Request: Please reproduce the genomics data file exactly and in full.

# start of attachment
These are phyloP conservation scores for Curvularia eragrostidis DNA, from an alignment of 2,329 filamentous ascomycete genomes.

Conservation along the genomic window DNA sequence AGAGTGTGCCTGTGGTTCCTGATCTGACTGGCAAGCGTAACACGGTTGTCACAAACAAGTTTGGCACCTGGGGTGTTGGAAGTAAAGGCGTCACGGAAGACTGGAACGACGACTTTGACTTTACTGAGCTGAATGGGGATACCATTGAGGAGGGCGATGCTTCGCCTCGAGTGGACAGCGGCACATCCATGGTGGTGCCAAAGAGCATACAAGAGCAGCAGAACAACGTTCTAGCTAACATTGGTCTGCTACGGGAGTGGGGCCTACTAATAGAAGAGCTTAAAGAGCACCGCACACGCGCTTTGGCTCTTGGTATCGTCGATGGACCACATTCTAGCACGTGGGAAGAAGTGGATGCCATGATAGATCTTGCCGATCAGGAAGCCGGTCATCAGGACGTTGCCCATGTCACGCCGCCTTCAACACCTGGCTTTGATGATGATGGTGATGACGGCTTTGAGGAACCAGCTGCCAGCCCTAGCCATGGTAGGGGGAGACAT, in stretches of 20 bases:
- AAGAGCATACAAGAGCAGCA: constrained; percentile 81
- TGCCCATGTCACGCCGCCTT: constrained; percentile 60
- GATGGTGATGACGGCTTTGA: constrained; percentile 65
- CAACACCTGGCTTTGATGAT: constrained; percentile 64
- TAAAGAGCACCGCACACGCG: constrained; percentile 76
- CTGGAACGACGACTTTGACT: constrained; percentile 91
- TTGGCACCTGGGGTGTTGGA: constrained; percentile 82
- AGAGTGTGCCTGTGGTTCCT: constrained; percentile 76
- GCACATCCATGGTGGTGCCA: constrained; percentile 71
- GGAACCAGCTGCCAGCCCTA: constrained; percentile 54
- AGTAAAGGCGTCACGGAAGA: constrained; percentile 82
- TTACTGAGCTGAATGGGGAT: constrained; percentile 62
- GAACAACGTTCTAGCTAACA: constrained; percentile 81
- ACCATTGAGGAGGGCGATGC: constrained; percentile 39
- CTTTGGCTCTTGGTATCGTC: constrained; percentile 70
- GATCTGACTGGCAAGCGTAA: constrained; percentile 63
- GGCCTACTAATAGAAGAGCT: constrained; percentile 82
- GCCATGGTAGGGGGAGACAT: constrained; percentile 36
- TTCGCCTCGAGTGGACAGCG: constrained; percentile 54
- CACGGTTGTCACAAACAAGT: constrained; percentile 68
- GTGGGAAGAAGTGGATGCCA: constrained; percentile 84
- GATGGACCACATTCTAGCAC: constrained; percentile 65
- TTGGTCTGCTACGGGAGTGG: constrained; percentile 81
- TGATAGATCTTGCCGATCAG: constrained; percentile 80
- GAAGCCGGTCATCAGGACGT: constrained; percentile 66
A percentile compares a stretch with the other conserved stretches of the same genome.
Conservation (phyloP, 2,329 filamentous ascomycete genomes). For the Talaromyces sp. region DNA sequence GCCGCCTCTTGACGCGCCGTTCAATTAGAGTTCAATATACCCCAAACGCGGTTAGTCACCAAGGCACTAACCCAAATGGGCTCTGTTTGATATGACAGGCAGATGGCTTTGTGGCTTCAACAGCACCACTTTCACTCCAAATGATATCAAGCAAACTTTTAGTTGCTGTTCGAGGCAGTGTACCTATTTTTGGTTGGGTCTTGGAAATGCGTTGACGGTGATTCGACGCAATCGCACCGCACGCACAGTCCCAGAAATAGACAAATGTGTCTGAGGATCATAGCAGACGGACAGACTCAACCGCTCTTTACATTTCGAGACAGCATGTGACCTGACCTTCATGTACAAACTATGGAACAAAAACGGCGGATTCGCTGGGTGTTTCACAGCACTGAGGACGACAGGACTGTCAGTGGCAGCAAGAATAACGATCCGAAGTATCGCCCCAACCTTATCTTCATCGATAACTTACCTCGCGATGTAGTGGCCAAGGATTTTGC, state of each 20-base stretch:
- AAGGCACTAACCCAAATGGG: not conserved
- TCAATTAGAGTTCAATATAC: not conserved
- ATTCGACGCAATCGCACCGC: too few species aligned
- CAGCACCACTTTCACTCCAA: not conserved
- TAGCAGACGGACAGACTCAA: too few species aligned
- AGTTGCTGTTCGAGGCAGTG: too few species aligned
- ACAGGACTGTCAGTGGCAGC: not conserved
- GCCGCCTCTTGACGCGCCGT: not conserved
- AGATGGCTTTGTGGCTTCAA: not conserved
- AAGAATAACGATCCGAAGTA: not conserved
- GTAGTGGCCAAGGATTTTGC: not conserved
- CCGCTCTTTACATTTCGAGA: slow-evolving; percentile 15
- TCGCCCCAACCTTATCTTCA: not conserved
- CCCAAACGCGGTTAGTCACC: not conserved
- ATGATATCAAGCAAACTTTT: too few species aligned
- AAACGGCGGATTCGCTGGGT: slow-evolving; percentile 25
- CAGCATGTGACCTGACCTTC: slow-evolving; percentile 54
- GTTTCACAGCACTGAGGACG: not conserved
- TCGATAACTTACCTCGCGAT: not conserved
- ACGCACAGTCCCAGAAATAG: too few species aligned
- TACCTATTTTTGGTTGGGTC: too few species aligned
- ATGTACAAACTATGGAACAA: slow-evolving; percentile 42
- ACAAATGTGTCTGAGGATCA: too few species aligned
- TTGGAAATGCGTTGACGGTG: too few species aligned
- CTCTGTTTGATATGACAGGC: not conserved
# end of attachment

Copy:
These are phyloP conservation scores for Curvularia eragrostidis DNA, from an alignment of 2,329 filamentous ascomycete genomes.

Conservation along the genomic window DNA sequence AGAGTGTGCCTGTGGTTCCTGATCTGACTGGCAAGCGTAACACGGTTGTCACAAACAAGTTTGGCACCTGGGGTGTTGGAAGTAAAGGCGTCACGGAAGACTGGAACGACGACTTTGACTTTACTGAGCTGAATGGGGATACCATTGAGGAGGGCGATGCTTCGCCTCGAGTGGACAGCGGCACATCCATGGTGGTGCCAAAGAGCATACAAGAGCAGCAGAACAACGTTCTAGCTAACATTGGTCTGCTACGGGAGTGGGGCCTACTAATAGAAGAGCTTAAAGAGCACCGCACACGCGCTTTGGCTCTTGGTATCGTCGATGGACCACATTCTAGCACGTGGGAAGAAGTGGATGCCATGATAGATCTTGCCGATCAGGAAGCCGGTCATCAGGACGTTGCCCATGTCACGCCGCCTTCAACACCTGGCTTTGATGATGATGGTGATGACGGCTTTGAGGAACCAGCTGCCAGCCCTAGCCATGGTAGGGGGAGACAT, in stretches of 20 bases:
- AAGAGCATACAAGAGCAGCA: constrained; percentile 81
- TGCCCATGTCACGCCGCCTT: constrained; percentile 60
- GATGGTGATGACGGCTTTGA: constrained; percentile 65
- CAACACCTGGCTTTGATGAT: constrained; percentile 64
- TAAAGAGCACCGCACACGCG: constrained; percentile 76
- CTGGAACGACGACTTTGACT: constrained; percentile 91
- TTGGCACCTGGGGTGTTGGA: constrained; percentile 82
- AGAGTGTGCCTGTGGTTCCT: constrained; percentile 76
- GCACATCCATGGTGGTGCCA: constrained; percentile 71
- GGAACCAGCTGCCAGCCCTA: constrained; percentile 54
- AGTAAAGGCGTCACGGAAGA: constrained; percentile 82
- TTACTGAGCTGAATGGGGAT: constrained; percentile 62
- GAACAACGTTCTAGCTAACA: constrained; percentile 81
- ACCATTGAGGAGGGCGATGC: constrained; percentile 39
- CTTTGGCTCTTGGTATCGTC: constrained; percentile 70
- GATCTGACTGGCAAGCGTAA: constrained; percentile 63
- GGCCTACTAATAGAAGAGCT: constrained; percentile 82
- GCCATGGTAGGGGGAGACAT: constrained; percentile 36
- TTCGCCTCGAGTGGACAGCG: constrained; percentile 54
- CACGGTTGTCACAAACAAGT: constrained; percentile 68
- GTGGGAAGAAGTGGATGCCA: constrained; percentile 84
- GATGGACCACATTCTAGCAC: constrained; percentile 65
- TTGGTCTGCTACGGGAGTGG: constrained; percentile 81
- TGATAGATCTTGCCGATCAG: constrained; percentile 80
- GAAGCCGGTCATCAGGACGT: constrained; percentile 66
A percentile compares a stretch with the other conserved stretches of the same genome.
Conservation (phyloP, 2,329 filamentous ascomycete genomes). For the Talaromyces sp. region DNA sequence GCCGCCTCTTGACGCGCCGTTCAATTAGAGTTCAATATACCCCAAACGCGGTTAGTCACCAAGGCACTAACCCAAATGGGCTCTGTTTGATATGACAGGCAGATGGCTTTGTGGCTTCAACAGCACCACTTTCACTCCAAATGATATCAAGCAAACTTTTAGTTGCTGTTCGAGGCAGTGTACCTATTTTTGGTTGGGTCTTGGAAATGCGTTGACGGTGATTCGACGCAATCGCACCGCACGCACAGTCCCAGAAATAGACAAATGTGTCTGAGGATCATAGCAGACGGACAGACTCAACCGCTCTTTACATTTCGAGACAGCATGTGACCTGACCTTCATGTACAAACTATGGAACAAAAACGGCGGATTCGCTGGGTGTTTCACAGCACTGAGGACGACAGGACTGTCAGTGGCAGCAAGAATAACGATCCGAAGTATCGCCCCAACCTTATCTTCATCGATAACTTACCTCGCGATGTAGTGGCCAAGGATTTTGC, state of each 20-base stretch:
- AAGGCACTAACCCAAATGGG: not conserved
- TCAATTAGAGTTCAATATAC: not conserved
- ATTCGACGCAATCGCACCGC: too few species aligned
- CAGCACCACTTTCACTCCAA: not conserved
- TAGCAGACGGACAGACTCAA: too few species aligned
- AGTTGCTGTTCGAGGCAGTG: too few species aligned
- ACAGGACTGTCAGTGGCAGC: not conserved
- GCCGCCTCTTGACGCGCCGT: not conserved
- AGATGGCTTTGTGGCTTCAA: not conserved
- AAGAATAACGATCCGAAGTA: not conserved
- GTAGTGGCCAAGGATTTTGC: not conserved
- CCGCTCTTTACATTTCGAGA: slow-evolving; percentile 15
- TCGCCCCAACCTTATCTTCA: not conserved
- CCCAAACGCGGTTAGTCACC: not conserved
- ATGATATCAAGCAAACTTTT: too few species aligned
- AAACGGCGGATTCGCTGGGT: slow-evolving; percentile 25
- CAGCATGTGACCTGACCTTC: slow-evolving; percentile 54
- GTTTCACAGCACTGAGGACG: not conserved
- TCGATAACTTACCTCGCGAT: not conserved
- ACGCACAGTCCCAGAAATAG: too few species aligned
- TACCTATTTTTGGTTGGGTC: too few species aligned
- ATGTACAAACTATGGAACAA: slow-evolving; percentile 42
- ACAAATGTGTCTGAGGATCA: too few species aligned
- TTGGAAATGCGTTGACGGTG: too few species aligned
- CTCTGTTTGATATGACAGGC: not conserved